I can't think of any better life motto for Christian than this. Christian can't be like the rest of the world even if he tries. Everywhere Christian goes, he stands out. He is different. That is just a fact. No need to dance around it. He is marching to the beat of his own drum in life.
And I couldn't be happier about it.
Christian and others like him are changing the dialogue about disability and life BECAUSE they are different and because they are not like everyone else.
What's so great about being just like everyone else anyways? And what is so wrong with not being like everyone else? Who even gets to decide where the range of "normal" looks like?
I heard a line in an episode of Supernatural once (years ago, before kids, when I actually got to watch TV sometimes). Dean Winchester said "Most people live and die without ever moving more than the dirt it takes to bury them." That line shook me. I wanted to make sure that I was never one of those people. I also hope the same for my children.
The social norm is to be the same as everyone else, fit in, don't make waves, fall in line; and that is a great way to never make any meaningful change in the world.
Mahatma Gandhi once said that we must be the change we wish to see in the world. That requires us to do something differently than everyone else! That requires us to BE different.
While society tells us to conform and be like everyone else, I think the real answer is to stand out, stand up, and be different!
Christian has no choice in some ways but to be different, and I hope to raise him to know that there isn't anything wrong with that! Chandler, too! I want my boys to embrace who they are and love themselves regardless of whether society thinks they are good enough or not. I don't want my kids applying societal standards to themselves, because when we do that, we will always come up short. I don't want my children feeling obligated to measure up to some standard made up by who knows that tells them that they have to be someone else because who they are isn't good enough.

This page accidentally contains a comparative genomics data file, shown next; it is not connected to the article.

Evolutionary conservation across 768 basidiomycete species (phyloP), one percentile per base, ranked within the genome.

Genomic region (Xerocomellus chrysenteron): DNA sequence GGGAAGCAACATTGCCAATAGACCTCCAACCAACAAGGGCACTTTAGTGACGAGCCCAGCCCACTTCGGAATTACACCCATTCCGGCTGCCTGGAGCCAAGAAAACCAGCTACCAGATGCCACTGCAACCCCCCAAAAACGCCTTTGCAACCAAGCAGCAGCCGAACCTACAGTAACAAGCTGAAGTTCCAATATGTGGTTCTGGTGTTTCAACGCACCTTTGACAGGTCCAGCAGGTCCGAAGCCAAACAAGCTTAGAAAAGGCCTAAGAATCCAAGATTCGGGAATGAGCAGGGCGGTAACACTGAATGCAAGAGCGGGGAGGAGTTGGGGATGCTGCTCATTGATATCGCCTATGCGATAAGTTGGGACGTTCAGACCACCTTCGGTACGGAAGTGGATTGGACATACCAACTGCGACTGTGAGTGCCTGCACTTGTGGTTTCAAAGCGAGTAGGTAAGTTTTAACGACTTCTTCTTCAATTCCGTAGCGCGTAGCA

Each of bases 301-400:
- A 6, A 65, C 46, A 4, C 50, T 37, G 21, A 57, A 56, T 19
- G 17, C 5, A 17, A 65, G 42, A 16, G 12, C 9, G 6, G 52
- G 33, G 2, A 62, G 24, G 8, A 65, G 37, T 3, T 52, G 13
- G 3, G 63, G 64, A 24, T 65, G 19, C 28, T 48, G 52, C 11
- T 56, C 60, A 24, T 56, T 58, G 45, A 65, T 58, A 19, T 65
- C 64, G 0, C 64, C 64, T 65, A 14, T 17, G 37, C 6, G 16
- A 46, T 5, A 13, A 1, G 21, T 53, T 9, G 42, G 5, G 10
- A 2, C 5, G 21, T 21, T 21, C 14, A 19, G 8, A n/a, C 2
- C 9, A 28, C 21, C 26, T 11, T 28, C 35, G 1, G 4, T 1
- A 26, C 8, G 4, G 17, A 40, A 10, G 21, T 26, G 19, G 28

We are "imperfect" people. We have cellulite, scars, frizzy hair, we are too thick, too thin, not tall enough, too tall, our nose is too big, our lips are too small. We will never look like Kim Kardashian, at least not without a lot plastic surgery. Here's a tip for you, Kim Kardashian wouldn't look like Kim Kardashian without lots of plastic surgery, either.
It's freeing to embrace who we are and love ourselves. It's freeing to know that we don't have to measure up to some random and arbitrary standard that...who created?!?! It's really meaningless to constantly try to measure up to that false standard anyways when you really think about it. It's a never ending tail chase. It sends us into a constant chase to attain that "perfection" that isn't really attainable to begin with. It's always changing so even when we reach one goal, we end up missing that moving target and have to move on to the next one just to rinse and repeat.